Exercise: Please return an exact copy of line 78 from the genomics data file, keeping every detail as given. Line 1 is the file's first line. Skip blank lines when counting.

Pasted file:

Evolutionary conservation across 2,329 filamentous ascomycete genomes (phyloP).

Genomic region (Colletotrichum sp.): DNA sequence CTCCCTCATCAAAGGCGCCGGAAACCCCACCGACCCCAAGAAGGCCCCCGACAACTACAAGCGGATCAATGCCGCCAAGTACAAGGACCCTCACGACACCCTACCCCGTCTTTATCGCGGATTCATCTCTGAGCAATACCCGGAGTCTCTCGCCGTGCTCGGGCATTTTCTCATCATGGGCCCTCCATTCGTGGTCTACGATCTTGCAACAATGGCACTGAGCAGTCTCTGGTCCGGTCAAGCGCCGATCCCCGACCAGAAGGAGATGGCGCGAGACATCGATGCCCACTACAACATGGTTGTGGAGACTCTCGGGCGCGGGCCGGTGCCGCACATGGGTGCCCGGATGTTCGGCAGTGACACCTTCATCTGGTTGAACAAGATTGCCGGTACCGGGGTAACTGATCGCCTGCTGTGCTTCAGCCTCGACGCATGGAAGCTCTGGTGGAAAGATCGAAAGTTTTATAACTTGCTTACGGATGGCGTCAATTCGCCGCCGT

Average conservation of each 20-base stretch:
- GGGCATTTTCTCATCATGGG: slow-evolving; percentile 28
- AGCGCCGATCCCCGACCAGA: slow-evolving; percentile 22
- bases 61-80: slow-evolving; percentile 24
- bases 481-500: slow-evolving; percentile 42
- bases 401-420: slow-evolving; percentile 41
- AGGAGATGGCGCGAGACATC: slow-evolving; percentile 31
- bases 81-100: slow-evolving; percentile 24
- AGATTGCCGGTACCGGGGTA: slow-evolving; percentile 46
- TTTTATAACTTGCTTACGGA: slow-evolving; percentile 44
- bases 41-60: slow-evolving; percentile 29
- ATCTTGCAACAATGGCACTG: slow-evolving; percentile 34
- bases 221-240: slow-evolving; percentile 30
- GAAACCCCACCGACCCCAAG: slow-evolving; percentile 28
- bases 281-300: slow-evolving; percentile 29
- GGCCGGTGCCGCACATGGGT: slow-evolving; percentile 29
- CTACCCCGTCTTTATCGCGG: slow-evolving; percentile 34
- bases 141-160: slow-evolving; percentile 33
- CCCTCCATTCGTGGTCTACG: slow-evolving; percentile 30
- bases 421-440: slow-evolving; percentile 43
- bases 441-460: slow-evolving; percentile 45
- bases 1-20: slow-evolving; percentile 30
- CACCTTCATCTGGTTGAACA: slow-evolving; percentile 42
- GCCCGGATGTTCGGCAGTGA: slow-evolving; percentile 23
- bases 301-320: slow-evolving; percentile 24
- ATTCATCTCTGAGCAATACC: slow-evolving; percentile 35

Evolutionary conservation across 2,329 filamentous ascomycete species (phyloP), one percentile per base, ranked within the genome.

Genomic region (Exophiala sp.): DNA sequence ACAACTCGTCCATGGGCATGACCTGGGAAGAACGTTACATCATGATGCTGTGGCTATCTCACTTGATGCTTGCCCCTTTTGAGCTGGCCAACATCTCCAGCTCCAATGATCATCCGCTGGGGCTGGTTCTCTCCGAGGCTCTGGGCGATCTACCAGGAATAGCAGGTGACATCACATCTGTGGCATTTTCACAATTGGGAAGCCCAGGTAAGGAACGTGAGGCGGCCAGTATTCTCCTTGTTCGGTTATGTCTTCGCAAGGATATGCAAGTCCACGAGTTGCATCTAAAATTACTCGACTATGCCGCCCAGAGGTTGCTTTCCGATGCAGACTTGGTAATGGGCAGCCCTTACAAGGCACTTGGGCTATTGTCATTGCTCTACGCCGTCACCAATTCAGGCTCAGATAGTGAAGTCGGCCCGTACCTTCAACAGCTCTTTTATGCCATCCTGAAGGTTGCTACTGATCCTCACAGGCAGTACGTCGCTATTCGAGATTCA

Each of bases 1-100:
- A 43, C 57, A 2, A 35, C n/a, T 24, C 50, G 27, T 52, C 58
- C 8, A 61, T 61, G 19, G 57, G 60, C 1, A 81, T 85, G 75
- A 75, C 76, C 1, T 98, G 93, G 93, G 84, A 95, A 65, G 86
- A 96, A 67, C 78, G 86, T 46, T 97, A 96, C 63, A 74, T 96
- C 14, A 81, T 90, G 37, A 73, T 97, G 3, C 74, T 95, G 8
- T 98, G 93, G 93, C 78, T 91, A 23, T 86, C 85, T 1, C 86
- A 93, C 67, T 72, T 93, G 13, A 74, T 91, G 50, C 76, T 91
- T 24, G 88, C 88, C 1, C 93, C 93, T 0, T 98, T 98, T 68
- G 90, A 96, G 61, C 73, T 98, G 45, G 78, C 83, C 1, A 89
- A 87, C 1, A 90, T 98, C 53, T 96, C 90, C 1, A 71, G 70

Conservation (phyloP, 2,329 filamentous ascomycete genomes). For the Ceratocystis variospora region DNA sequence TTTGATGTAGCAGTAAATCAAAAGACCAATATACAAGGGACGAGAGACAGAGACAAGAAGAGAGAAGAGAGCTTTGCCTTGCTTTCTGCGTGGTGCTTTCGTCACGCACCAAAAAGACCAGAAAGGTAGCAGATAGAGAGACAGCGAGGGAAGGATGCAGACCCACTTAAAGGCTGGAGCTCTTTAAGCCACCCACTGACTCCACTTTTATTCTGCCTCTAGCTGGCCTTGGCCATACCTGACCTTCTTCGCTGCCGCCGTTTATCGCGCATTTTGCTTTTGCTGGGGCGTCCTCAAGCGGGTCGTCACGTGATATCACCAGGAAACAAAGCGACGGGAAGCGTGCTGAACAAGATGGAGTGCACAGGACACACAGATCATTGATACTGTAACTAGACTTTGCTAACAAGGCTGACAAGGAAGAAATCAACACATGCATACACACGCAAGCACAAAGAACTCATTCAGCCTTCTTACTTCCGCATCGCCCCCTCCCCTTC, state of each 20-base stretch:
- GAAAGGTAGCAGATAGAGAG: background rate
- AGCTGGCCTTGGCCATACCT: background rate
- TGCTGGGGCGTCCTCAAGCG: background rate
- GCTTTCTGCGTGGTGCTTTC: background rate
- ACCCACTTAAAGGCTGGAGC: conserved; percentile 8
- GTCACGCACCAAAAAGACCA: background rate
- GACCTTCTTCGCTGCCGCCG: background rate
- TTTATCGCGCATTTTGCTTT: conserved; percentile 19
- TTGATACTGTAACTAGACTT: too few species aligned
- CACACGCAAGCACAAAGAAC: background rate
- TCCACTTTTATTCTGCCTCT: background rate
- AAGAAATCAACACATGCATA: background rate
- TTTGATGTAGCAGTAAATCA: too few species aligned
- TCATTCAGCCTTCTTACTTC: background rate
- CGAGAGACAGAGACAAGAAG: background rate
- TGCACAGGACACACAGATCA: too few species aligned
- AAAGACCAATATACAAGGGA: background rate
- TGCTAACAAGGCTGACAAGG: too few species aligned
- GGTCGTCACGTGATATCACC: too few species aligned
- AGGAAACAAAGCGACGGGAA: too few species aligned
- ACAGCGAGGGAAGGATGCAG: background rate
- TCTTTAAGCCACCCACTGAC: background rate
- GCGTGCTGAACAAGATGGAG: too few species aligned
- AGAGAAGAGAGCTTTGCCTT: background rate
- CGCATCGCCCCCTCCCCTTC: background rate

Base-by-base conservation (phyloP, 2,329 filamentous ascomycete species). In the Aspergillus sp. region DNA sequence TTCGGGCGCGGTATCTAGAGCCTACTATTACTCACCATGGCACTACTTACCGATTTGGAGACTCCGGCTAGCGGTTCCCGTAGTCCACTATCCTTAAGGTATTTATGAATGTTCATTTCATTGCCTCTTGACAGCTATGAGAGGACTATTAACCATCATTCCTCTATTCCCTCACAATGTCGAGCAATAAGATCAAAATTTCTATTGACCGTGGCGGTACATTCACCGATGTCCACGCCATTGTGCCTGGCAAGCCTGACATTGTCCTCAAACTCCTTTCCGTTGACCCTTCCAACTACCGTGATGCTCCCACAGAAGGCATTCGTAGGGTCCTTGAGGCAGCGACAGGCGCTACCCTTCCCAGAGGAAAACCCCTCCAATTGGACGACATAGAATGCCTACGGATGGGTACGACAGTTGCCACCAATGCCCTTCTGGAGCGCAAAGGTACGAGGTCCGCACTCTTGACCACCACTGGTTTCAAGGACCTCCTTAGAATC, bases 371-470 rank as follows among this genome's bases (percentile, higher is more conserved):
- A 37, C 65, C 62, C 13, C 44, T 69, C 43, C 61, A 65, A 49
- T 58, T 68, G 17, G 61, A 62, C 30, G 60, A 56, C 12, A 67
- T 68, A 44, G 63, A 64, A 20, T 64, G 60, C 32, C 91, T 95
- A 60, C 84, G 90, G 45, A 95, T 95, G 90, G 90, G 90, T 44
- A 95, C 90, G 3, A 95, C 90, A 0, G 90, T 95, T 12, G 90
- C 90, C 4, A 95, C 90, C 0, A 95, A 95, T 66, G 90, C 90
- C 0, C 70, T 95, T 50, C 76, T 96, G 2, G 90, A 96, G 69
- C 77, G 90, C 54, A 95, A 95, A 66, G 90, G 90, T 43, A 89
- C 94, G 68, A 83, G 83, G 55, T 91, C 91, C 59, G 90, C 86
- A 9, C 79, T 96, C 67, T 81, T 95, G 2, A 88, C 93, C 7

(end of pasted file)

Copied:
- A 9, C 79, T 96, C 67, T 81, T 95, G 2, A 88, C 93, C 7